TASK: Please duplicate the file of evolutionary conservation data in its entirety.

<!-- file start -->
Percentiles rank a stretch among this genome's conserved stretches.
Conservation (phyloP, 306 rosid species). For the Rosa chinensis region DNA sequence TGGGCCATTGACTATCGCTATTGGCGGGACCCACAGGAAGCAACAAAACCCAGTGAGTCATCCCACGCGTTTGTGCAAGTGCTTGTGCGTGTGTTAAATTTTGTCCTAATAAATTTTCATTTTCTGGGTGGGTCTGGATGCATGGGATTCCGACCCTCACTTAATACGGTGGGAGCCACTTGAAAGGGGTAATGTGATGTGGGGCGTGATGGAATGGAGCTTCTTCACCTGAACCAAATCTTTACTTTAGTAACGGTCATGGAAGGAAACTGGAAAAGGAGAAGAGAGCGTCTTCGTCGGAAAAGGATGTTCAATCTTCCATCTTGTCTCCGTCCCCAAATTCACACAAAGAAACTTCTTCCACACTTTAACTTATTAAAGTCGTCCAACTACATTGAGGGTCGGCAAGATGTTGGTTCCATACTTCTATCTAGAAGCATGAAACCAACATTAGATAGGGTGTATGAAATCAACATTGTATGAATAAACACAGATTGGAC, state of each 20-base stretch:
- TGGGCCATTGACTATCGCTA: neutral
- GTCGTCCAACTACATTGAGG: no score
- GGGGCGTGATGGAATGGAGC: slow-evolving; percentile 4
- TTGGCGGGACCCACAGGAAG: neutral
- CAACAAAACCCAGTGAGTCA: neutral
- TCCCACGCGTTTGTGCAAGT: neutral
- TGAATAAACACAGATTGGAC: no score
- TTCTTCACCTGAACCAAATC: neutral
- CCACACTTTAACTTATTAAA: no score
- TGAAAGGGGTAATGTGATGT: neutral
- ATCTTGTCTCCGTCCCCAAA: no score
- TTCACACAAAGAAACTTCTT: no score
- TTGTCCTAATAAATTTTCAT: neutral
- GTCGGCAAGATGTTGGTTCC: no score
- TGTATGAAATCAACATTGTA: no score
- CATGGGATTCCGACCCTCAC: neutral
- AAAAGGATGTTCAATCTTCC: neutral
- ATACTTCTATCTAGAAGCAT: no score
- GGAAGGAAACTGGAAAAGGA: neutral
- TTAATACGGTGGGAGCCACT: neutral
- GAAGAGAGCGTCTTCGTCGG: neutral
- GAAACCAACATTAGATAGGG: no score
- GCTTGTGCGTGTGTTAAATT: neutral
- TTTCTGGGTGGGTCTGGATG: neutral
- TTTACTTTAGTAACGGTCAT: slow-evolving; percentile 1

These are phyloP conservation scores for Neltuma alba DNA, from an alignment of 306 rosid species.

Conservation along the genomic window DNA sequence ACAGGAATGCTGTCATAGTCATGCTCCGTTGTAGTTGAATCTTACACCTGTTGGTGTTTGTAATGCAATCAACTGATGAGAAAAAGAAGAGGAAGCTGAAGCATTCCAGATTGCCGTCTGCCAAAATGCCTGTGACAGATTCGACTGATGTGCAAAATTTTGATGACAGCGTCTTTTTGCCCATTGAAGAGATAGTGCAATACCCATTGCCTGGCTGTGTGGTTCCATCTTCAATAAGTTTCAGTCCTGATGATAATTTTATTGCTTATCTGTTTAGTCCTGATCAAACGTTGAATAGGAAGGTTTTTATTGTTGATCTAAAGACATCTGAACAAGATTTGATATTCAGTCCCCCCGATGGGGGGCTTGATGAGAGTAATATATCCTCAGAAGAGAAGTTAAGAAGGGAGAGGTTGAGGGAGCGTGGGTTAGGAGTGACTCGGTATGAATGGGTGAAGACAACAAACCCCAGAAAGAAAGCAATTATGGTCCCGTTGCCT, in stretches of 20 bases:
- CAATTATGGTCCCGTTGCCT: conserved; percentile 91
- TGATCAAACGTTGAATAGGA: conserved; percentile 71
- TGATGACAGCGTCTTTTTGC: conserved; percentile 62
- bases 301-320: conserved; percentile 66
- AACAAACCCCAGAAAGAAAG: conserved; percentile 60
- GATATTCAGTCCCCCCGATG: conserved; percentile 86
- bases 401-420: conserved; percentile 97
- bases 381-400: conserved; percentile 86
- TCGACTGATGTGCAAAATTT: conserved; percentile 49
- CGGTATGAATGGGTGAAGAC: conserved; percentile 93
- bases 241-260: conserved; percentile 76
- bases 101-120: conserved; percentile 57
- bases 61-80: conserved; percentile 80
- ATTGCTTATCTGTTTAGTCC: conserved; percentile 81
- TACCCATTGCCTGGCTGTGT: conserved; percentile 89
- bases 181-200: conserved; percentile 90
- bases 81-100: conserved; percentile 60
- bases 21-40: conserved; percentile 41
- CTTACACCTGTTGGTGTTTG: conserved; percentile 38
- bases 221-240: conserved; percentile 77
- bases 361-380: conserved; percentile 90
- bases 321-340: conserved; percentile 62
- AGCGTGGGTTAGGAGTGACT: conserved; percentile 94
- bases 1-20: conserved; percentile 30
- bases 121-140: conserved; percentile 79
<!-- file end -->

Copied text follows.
Percentiles rank a stretch among this genome's conserved stretches.
Conservation (phyloP, 306 rosid species). For the Rosa chinensis region DNA sequence TGGGCCATTGACTATCGCTATTGGCGGGACCCACAGGAAGCAACAAAACCCAGTGAGTCATCCCACGCGTTTGTGCAAGTGCTTGTGCGTGTGTTAAATTTTGTCCTAATAAATTTTCATTTTCTGGGTGGGTCTGGATGCATGGGATTCCGACCCTCACTTAATACGGTGGGAGCCACTTGAAAGGGGTAATGTGATGTGGGGCGTGATGGAATGGAGCTTCTTCACCTGAACCAAATCTTTACTTTAGTAACGGTCATGGAAGGAAACTGGAAAAGGAGAAGAGAGCGTCTTCGTCGGAAAAGGATGTTCAATCTTCCATCTTGTCTCCGTCCCCAAATTCACACAAAGAAACTTCTTCCACACTTTAACTTATTAAAGTCGTCCAACTACATTGAGGGTCGGCAAGATGTTGGTTCCATACTTCTATCTAGAAGCATGAAACCAACATTAGATAGGGTGTATGAAATCAACATTGTATGAATAAACACAGATTGGAC, state of each 20-base stretch:
- TGGGCCATTGACTATCGCTA: neutral
- GTCGTCCAACTACATTGAGG: no score
- GGGGCGTGATGGAATGGAGC: slow-evolving; percentile 4
- TTGGCGGGACCCACAGGAAG: neutral
- CAACAAAACCCAGTGAGTCA: neutral
- TCCCACGCGTTTGTGCAAGT: neutral
- TGAATAAACACAGATTGGAC: no score
- TTCTTCACCTGAACCAAATC: neutral
- CCACACTTTAACTTATTAAA: no score
- TGAAAGGGGTAATGTGATGT: neutral
- ATCTTGTCTCCGTCCCCAAA: no score
- TTCACACAAAGAAACTTCTT: no score
- TTGTCCTAATAAATTTTCAT: neutral
- GTCGGCAAGATGTTGGTTCC: no score
- TGTATGAAATCAACATTGTA: no score
- CATGGGATTCCGACCCTCAC: neutral
- AAAAGGATGTTCAATCTTCC: neutral
- ATACTTCTATCTAGAAGCAT: no score
- GGAAGGAAACTGGAAAAGGA: neutral
- TTAATACGGTGGGAGCCACT: neutral
- GAAGAGAGCGTCTTCGTCGG: neutral
- GAAACCAACATTAGATAGGG: no score
- GCTTGTGCGTGTGTTAAATT: neutral
- TTTCTGGGTGGGTCTGGATG: neutral
- TTTACTTTAGTAACGGTCAT: slow-evolving; percentile 1

These are phyloP conservation scores for Neltuma alba DNA, from an alignment of 306 rosid species.

Conservation along the genomic window DNA sequence ACAGGAATGCTGTCATAGTCATGCTCCGTTGTAGTTGAATCTTACACCTGTTGGTGTTTGTAATGCAATCAACTGATGAGAAAAAGAAGAGGAAGCTGAAGCATTCCAGATTGCCGTCTGCCAAAATGCCTGTGACAGATTCGACTGATGTGCAAAATTTTGATGACAGCGTCTTTTTGCCCATTGAAGAGATAGTGCAATACCCATTGCCTGGCTGTGTGGTTCCATCTTCAATAAGTTTCAGTCCTGATGATAATTTTATTGCTTATCTGTTTAGTCCTGATCAAACGTTGAATAGGAAGGTTTTTATTGTTGATCTAAAGACATCTGAACAAGATTTGATATTCAGTCCCCCCGATGGGGGGCTTGATGAGAGTAATATATCCTCAGAAGAGAAGTTAAGAAGGGAGAGGTTGAGGGAGCGTGGGTTAGGAGTGACTCGGTATGAATGGGTGAAGACAACAAACCCCAGAAAGAAAGCAATTATGGTCCCGTTGCCT, in stretches of 20 bases:
- CAATTATGGTCCCGTTGCCT: conserved; percentile 91
- TGATCAAACGTTGAATAGGA: conserved; percentile 71
- TGATGACAGCGTCTTTTTGC: conserved; percentile 62
- bases 301-320: conserved; percentile 66
- AACAAACCCCAGAAAGAAAG: conserved; percentile 60
- GATATTCAGTCCCCCCGATG: conserved; percentile 86
- bases 401-420: conserved; percentile 97
- bases 381-400: conserved; percentile 86
- TCGACTGATGTGCAAAATTT: conserved; percentile 49
- CGGTATGAATGGGTGAAGAC: conserved; percentile 93
- bases 241-260: conserved; percentile 76
- bases 101-120: conserved; percentile 57
- bases 61-80: conserved; percentile 80
- ATTGCTTATCTGTTTAGTCC: conserved; percentile 81
- TACCCATTGCCTGGCTGTGT: conserved; percentile 89
- bases 181-200: conserved; percentile 90
- bases 81-100: conserved; percentile 60
- bases 21-40: conserved; percentile 41
- CTTACACCTGTTGGTGTTTG: conserved; percentile 38
- bases 221-240: conserved; percentile 77
- bases 361-380: conserved; percentile 90
- bases 321-340: conserved; percentile 62
- AGCGTGGGTTAGGAGTGACT: conserved; percentile 94
- bases 1-20: conserved; percentile 30
- bases 121-140: conserved; percentile 79